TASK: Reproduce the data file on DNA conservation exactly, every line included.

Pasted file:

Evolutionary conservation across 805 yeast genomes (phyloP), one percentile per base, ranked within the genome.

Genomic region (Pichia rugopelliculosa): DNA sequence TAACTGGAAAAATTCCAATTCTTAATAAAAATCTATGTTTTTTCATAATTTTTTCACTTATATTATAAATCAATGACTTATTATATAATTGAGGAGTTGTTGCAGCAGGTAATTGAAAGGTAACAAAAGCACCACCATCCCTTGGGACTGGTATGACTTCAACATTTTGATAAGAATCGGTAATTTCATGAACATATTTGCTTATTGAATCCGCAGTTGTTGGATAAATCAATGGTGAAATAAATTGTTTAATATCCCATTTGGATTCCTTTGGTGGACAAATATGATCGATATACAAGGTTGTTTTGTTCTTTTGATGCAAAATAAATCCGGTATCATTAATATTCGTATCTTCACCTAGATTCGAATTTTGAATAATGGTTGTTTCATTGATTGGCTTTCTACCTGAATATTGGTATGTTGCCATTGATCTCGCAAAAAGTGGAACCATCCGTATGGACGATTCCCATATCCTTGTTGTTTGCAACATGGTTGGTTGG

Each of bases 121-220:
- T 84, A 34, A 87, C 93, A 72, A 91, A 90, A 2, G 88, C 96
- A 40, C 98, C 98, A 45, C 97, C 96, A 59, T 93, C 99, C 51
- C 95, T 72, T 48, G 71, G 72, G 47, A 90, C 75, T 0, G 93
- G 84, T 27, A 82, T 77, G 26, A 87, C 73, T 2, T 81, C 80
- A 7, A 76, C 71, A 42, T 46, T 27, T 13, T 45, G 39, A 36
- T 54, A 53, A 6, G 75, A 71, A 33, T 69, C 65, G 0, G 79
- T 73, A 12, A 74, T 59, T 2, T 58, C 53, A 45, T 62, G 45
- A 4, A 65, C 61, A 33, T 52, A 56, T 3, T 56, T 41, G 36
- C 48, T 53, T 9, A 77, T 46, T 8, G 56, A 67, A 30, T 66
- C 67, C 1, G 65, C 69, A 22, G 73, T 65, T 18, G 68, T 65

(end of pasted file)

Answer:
Evolutionary conservation across 805 yeast genomes (phyloP), one percentile per base, ranked within the genome.

Genomic region (Pichia rugopelliculosa): DNA sequence TAACTGGAAAAATTCCAATTCTTAATAAAAATCTATGTTTTTTCATAATTTTTTCACTTATATTATAAATCAATGACTTATTATATAATTGAGGAGTTGTTGCAGCAGGTAATTGAAAGGTAACAAAAGCACCACCATCCCTTGGGACTGGTATGACTTCAACATTTTGATAAGAATCGGTAATTTCATGAACATATTTGCTTATTGAATCCGCAGTTGTTGGATAAATCAATGGTGAAATAAATTGTTTAATATCCCATTTGGATTCCTTTGGTGGACAAATATGATCGATATACAAGGTTGTTTTGTTCTTTTGATGCAAAATAAATCCGGTATCATTAATATTCGTATCTTCACCTAGATTCGAATTTTGAATAATGGTTGTTTCATTGATTGGCTTTCTACCTGAATATTGGTATGTTGCCATTGATCTCGCAAAAAGTGGAACCATCCGTATGGACGATTCCCATATCCTTGTTGTTTGCAACATGGTTGGTTGG

Each of bases 121-220:
- T 84, A 34, A 87, C 93, A 72, A 91, A 90, A 2, G 88, C 96
- A 40, C 98, C 98, A 45, C 97, C 96, A 59, T 93, C 99, C 51
- C 95, T 72, T 48, G 71, G 72, G 47, A 90, C 75, T 0, G 93
- G 84, T 27, A 82, T 77, G 26, A 87, C 73, T 2, T 81, C 80
- A 7, A 76, C 71, A 42, T 46, T 27, T 13, T 45, G 39, A 36
- T 54, A 53, A 6, G 75, A 71, A 33, T 69, C 65, G 0, G 79
- T 73, A 12, A 74, T 59, T 2, T 58, C 53, A 45, T 62, G 45
- A 4, A 65, C 61, A 33, T 52, A 56, T 3, T 56, T 41, G 36
- C 48, T 53, T 9, A 77, T 46, T 8, G 56, A 67, A 30, T 66
- C 67, C 1, G 65, C 69, A 22, G 73, T 65, T 18, G 68, T 65